August 20 2014

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12 posts tagged "Chiara Clemente"

Heart of Glass: Baccarat Celebrates 250 Years With a Trio of Love Stories


French crystal manufacturer Baccarat is hosting a couture week blowout this evening. And after 250 years in business, a celebration at Maison Baccarat is certainly in order. To fete the milestone birthday, the company commissioned three short films by directors Sonia Sieff, Joséphine de la Baume, and Chiara Clemente—all of which revolve around a love story. The series, titled “Legendary Stories,” will premiere at the sure-to-be sparkling affair. Sieff’s film, which stars Caroline de Maigret and Thierry Frémont, sees two ex-lovers rekindle their flame while swilling red wine out of brilliant Baccarat glasses. The heady work debuts exclusively here. And don’t forget to check back later today for our complete party report.

Customizable Classics, Courtesy of Ferragamo


It’s hard to find something more classic than Ferragamo’s Vara—the box-toed shoe garnished with a golden plaque and a grosgrain bow. This year, the mid-heeled wares (whose “sister” shoe, the Varina ballet flat, was introduced in 2007) turn 35. And to celebrate the anniversary, the house is launching L’Icona—an online project in collaboration with photographer Claiborne Swanson Frank. The virtual endeavor features Swanson Frank-lensed portraits of twenty-one effortlessly stylish women—Alexandra Richards, Chiara Clemente, and’s own Marina Larroudé among them—wearing customized Varas or Varinas. “When I was a child, my chic grandmother used to wear Varas in black and brown,” says Larroudé, whose personalized kicks are pictured above. “I wanted a simple black patent shoe, because patent lasts forever, and I wanted to be able to wear mine every day, in the summer or winter, with or without tights.” will launch May 1, and the site will, for the first time, offer women the opportunity to customize their own pair of Varas (or Varinas—whichever you prefer). A video starring the twenty-one trendsetters (and their new shoes) will also screen on the site. Take a peek at the trailer for the Justin Wu-lensed short, which debuts exclusively below.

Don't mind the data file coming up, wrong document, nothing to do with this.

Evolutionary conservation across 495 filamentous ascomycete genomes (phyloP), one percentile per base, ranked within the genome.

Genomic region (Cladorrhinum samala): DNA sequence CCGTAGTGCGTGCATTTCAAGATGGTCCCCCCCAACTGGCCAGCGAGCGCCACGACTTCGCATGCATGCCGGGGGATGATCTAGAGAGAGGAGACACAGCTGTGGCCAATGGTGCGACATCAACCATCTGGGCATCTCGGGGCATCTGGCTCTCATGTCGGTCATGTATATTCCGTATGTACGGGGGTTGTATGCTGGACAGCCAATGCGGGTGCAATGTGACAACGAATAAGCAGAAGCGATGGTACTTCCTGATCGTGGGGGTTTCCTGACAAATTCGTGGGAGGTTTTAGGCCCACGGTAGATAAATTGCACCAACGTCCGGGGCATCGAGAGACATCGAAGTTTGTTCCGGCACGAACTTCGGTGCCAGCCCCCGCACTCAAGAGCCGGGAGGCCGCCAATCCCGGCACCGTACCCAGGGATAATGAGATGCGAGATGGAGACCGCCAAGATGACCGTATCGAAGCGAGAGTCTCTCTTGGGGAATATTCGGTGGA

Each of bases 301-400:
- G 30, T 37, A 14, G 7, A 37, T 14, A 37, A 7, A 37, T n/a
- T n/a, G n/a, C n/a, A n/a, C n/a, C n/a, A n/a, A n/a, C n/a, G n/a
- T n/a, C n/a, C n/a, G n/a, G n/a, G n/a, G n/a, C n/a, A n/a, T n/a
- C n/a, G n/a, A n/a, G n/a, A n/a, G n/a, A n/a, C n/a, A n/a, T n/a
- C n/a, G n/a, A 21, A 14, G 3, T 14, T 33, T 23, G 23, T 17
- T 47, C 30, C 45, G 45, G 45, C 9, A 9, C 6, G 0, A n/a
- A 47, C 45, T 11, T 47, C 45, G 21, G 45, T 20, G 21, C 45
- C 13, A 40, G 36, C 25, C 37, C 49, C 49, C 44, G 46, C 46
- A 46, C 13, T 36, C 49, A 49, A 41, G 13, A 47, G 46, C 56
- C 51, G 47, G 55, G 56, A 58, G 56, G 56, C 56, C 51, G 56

Chiara Clemente Gets Behind Persol’s Lens


Last night at New York’s Hôtel Americano, Interview Magazine , and eyewear atelier Persol threw a spring soiree to fete Chiara Clemente’s new film for the brand. Dubbed “Atelier Persol,” the short tracks eight artists (including Vanini Sorrenti, Sébastien Tellier, and Fabio Novembre) throughout their residencies at a Florentine palazzo.

“Persol curated the selection,” said Clemente of the lineup, “and filming was quite hectic! You can imagine going from eight different rooms, with eight different artists—every day there was so much happening.” Shot in the style of a documentary, the film features interviews with the artists (all of whom don strategically placed eyewear, of course), shots of their processes, and magnificent vistas of Florence’s Duomo and surrounding hills.

Clemente added that she’s a new Persol convert. “I got a pair that are a little bit smaller,” she said, referring to the brand’s popular 649/Steve McQueen style aviator. “They bring out the Italian in me. There’s something about them that reminds me of the Italian movie stars of the fifties and sixties. Maybe they’ll bring me good luck.” Catch the trailer of Clemente’s film, above.